In the next step bundles of some 5 stems are taken into one hand and with a blade in the other hand the stems are cut half through about 2 inches/5 centimetres from their top. The blade is lied out of hand and the top pieces are broken away from the stems. What is now left is a silk-like, sticky filament that is drawn out on a wet table surface.
These are afterwards rolled on a plane surface by hand into fine threads after being given a quick turn of the wrist before being rolled into thicker and longer threads by adding another batch of strands at the end of the respective strand by rolling the sticky fibres together until they have reached the lengths wished for. This process is repeated till the stems are used up. Then the next bundle is taken into the hand and everything is starting all over again.
The fibres are then dried, washed, starched, stretched and manually spun into yarn before being rolled on bobbins.
Finally, the lotus threads are woven and the fabric is then either left in its natural state or dyed into the red or yellow of the monk robes or e.g. gray for other pieces of textiles. The very first one of all of these monk robes was woven by Daw Sar Oo back in 1914.
Upon having presented this truly unique set of monk’s robe to her much venerated Abbot, he changed her name into Daw Kyar Oo (Miss Lotus egg) as a sign of his gratefulness and in appreciation of her wonderful achievement. The ‘lotus-silk’ fabric is rather coarse but pleasant on the skin and has the properties of silk, keeping the body warm when the weather is cold and cool when it is hot.
This unique material is spun and woven only in Kyain Khan Village at Inlay Lake in southern Shan State and nowhere else in the world to be had. Nowadays, scarves, blouses and other pieces of clothing are woven for mainly tourists. Sure, these items wear quite a hefty price tack but the money is well spent for you get something really unique that not only looks good but also has an interesting story to tell.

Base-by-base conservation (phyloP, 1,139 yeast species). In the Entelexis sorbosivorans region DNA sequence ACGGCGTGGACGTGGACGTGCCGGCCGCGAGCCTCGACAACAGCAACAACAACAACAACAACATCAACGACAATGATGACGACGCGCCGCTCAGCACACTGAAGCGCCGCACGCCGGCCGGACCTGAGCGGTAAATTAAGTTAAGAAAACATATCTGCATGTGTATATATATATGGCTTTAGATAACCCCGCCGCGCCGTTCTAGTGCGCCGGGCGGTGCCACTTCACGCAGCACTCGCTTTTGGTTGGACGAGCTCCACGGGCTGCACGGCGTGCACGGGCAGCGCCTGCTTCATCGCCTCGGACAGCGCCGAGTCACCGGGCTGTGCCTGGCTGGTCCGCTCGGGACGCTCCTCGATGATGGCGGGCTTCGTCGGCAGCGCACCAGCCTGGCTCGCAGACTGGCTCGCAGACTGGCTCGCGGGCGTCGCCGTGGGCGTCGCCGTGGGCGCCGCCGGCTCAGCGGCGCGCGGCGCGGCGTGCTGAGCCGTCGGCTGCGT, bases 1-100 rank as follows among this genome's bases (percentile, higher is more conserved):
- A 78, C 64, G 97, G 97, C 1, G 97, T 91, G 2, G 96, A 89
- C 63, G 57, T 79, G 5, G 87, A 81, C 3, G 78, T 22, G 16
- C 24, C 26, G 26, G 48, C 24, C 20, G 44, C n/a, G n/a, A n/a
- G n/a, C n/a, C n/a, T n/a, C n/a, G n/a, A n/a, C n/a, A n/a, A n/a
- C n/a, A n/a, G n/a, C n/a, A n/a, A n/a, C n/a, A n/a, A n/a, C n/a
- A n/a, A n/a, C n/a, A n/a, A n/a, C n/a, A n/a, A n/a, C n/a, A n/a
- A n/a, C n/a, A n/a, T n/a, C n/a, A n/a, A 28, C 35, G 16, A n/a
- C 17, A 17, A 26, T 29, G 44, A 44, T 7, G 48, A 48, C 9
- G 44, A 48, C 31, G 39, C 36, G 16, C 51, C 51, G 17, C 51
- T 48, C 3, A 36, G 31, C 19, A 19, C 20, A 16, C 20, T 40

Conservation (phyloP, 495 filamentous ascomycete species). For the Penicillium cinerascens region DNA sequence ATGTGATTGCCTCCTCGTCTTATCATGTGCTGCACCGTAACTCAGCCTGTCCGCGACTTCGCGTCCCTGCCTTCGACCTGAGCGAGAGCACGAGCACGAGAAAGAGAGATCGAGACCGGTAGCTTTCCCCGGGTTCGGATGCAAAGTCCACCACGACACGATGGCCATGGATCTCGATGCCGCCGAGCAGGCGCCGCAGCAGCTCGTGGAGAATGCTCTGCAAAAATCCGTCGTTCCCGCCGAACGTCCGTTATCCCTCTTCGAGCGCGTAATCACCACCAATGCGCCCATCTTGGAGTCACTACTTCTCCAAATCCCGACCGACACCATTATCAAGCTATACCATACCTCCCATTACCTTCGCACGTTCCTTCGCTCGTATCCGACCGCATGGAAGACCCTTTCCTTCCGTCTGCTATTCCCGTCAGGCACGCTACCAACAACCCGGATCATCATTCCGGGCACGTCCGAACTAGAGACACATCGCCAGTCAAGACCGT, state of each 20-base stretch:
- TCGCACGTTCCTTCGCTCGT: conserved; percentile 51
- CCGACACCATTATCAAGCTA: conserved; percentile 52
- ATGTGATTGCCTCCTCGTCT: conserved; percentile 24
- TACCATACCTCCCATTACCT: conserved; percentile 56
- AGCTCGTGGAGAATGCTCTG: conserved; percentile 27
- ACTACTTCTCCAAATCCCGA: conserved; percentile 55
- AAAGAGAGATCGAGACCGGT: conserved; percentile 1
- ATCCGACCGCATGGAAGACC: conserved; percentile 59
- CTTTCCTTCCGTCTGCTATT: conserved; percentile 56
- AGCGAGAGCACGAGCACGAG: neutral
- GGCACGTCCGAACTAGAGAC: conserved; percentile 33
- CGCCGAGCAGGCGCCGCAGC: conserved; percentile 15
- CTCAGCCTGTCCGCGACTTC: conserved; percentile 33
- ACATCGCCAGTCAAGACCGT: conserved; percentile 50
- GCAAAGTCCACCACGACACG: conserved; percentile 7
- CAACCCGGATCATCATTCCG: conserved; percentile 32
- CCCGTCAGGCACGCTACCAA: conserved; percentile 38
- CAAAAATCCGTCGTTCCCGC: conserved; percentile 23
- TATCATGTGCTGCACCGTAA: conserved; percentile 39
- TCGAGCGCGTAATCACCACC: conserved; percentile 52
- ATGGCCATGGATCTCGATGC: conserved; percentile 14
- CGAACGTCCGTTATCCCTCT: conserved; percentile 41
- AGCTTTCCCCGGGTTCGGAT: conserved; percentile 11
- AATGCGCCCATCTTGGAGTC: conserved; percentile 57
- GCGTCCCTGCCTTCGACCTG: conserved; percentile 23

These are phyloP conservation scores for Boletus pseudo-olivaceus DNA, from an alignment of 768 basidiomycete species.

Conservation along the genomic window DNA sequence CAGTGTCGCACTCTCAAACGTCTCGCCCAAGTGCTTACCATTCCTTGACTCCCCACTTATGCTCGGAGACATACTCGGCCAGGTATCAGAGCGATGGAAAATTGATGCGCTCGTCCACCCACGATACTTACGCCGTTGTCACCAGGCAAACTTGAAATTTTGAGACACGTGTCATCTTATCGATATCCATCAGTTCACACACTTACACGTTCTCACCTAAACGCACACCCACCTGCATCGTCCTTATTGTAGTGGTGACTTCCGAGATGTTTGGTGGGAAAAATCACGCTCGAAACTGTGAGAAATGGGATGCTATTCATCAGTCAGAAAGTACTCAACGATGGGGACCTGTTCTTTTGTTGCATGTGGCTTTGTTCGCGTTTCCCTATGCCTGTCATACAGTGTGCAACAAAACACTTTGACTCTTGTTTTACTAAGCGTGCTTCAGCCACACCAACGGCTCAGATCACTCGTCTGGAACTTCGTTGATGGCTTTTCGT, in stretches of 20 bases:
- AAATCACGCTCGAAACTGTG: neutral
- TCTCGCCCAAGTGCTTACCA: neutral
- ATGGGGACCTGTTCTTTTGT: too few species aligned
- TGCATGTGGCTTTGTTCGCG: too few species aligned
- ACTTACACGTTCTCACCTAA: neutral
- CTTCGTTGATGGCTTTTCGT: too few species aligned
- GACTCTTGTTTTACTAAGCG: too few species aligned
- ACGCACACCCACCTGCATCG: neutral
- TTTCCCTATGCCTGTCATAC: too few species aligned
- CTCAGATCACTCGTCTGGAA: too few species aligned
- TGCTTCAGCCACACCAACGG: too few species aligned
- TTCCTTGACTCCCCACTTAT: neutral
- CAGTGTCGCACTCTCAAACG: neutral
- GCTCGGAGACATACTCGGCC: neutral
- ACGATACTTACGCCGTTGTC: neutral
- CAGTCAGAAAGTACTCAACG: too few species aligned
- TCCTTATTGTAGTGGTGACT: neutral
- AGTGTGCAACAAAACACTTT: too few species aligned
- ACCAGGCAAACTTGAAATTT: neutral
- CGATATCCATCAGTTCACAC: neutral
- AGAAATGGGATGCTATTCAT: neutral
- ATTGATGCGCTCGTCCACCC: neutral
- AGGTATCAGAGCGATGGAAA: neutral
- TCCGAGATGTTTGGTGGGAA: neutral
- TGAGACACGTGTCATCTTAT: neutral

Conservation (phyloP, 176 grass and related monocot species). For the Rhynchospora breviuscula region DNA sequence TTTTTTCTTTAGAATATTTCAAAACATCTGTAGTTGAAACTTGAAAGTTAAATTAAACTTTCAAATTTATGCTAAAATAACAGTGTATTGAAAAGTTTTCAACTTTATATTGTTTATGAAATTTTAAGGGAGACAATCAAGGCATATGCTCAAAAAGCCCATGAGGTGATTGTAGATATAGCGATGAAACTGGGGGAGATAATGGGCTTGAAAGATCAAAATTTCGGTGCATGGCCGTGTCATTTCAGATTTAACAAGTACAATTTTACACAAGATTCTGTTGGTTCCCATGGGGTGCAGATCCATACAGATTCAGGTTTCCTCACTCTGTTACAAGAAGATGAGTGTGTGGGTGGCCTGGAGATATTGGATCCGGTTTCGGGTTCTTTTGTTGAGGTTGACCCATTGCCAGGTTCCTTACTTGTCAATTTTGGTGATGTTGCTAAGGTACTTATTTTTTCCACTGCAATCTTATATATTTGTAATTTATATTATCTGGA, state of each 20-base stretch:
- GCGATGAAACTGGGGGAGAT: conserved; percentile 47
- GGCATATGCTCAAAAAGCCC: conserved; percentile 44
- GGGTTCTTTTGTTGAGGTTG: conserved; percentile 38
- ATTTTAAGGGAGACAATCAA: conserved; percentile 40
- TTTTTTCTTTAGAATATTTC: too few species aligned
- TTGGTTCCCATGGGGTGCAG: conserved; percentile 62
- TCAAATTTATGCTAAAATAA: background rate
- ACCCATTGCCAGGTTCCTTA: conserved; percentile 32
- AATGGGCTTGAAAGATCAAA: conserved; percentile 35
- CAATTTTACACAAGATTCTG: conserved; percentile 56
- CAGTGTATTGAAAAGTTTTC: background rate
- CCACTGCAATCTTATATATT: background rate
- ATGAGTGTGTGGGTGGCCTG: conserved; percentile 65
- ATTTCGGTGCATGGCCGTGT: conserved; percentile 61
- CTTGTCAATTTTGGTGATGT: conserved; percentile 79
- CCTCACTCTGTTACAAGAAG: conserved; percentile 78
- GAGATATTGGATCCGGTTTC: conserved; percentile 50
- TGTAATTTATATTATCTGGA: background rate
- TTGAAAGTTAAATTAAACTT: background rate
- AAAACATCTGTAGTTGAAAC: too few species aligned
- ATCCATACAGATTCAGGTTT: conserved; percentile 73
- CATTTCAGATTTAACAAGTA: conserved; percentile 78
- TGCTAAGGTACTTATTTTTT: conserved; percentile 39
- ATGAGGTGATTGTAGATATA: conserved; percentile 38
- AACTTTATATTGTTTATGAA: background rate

Weaving time is from June to January and while in the past only monk robes were woven from this rare, precious and relatively expensive material to dress venerated monks and Buddha Images, nowadays also shawls, blouses and shirts are available to tourists. Meanwhile these articles are also exported. The most likely not insignificant income from the sales of lotus fibre articles had a rejuvenating effect on this traditional art.
But the lotus fibre weaving tradition is still endangered as there is only one family of lotus weavers left to perpetuate this unique form of weaving and many of the lotus weavers are quite old. Since Daw (Sar) Kyar Oo had no descendents she passed on her knowledge to the grand children of a friend’s family.
Daw Ohn Kyi’s family – the last family left to preserve the tradition – has founded a cooperative in 2004 that serves the purpose of conveying the knowledge and skills needed to help the lotus weaving tradition to survive to a new generation of lotus fibre weavers.